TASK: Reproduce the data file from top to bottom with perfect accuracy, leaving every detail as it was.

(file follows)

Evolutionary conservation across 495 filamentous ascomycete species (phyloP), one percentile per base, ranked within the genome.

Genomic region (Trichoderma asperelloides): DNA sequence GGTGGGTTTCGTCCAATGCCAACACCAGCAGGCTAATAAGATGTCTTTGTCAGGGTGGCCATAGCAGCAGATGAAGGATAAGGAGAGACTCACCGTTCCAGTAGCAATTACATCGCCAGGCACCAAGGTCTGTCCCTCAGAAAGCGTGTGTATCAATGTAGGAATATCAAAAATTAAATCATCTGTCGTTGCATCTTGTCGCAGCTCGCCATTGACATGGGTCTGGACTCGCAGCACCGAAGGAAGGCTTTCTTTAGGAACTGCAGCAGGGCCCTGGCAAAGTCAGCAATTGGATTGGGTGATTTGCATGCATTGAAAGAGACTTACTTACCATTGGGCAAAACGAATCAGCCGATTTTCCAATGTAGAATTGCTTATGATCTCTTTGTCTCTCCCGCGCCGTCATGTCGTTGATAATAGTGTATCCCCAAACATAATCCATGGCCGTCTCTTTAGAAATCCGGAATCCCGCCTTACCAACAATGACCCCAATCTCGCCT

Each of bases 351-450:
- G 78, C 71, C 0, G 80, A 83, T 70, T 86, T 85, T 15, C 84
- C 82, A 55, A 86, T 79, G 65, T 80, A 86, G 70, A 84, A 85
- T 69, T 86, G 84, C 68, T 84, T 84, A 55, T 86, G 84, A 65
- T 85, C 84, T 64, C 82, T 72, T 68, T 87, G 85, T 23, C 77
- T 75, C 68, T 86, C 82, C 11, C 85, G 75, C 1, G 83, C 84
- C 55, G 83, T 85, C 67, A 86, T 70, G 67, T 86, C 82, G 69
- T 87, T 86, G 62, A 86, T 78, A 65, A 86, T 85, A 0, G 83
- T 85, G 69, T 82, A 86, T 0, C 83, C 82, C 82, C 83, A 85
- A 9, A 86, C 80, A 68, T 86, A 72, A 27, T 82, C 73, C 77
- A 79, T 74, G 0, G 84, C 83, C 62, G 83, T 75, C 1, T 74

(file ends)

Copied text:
Evolutionary conservation across 495 filamentous ascomycete species (phyloP), one percentile per base, ranked within the genome.

Genomic region (Trichoderma asperelloides): DNA sequence GGTGGGTTTCGTCCAATGCCAACACCAGCAGGCTAATAAGATGTCTTTGTCAGGGTGGCCATAGCAGCAGATGAAGGATAAGGAGAGACTCACCGTTCCAGTAGCAATTACATCGCCAGGCACCAAGGTCTGTCCCTCAGAAAGCGTGTGTATCAATGTAGGAATATCAAAAATTAAATCATCTGTCGTTGCATCTTGTCGCAGCTCGCCATTGACATGGGTCTGGACTCGCAGCACCGAAGGAAGGCTTTCTTTAGGAACTGCAGCAGGGCCCTGGCAAAGTCAGCAATTGGATTGGGTGATTTGCATGCATTGAAAGAGACTTACTTACCATTGGGCAAAACGAATCAGCCGATTTTCCAATGTAGAATTGCTTATGATCTCTTTGTCTCTCCCGCGCCGTCATGTCGTTGATAATAGTGTATCCCCAAACATAATCCATGGCCGTCTCTTTAGAAATCCGGAATCCCGCCTTACCAACAATGACCCCAATCTCGCCT

Each of bases 351-450:
- G 78, C 71, C 0, G 80, A 83, T 70, T 86, T 85, T 15, C 84
- C 82, A 55, A 86, T 79, G 65, T 80, A 86, G 70, A 84, A 85
- T 69, T 86, G 84, C 68, T 84, T 84, A 55, T 86, G 84, A 65
- T 85, C 84, T 64, C 82, T 72, T 68, T 87, G 85, T 23, C 77
- T 75, C 68, T 86, C 82, C 11, C 85, G 75, C 1, G 83, C 84
- C 55, G 83, T 85, C 67, A 86, T 70, G 67, T 86, C 82, G 69
- T 87, T 86, G 62, A 86, T 78, A 65, A 86, T 85, A 0, G 83
- T 85, G 69, T 82, A 86, T 0, C 83, C 82, C 82, C 83, A 85
- A 9, A 86, C 80, A 68, T 86, A 72, A 27, T 82, C 73, C 77
- A 79, T 74, G 0, G 84, C 83, C 62, G 83, T 75, C 1, T 74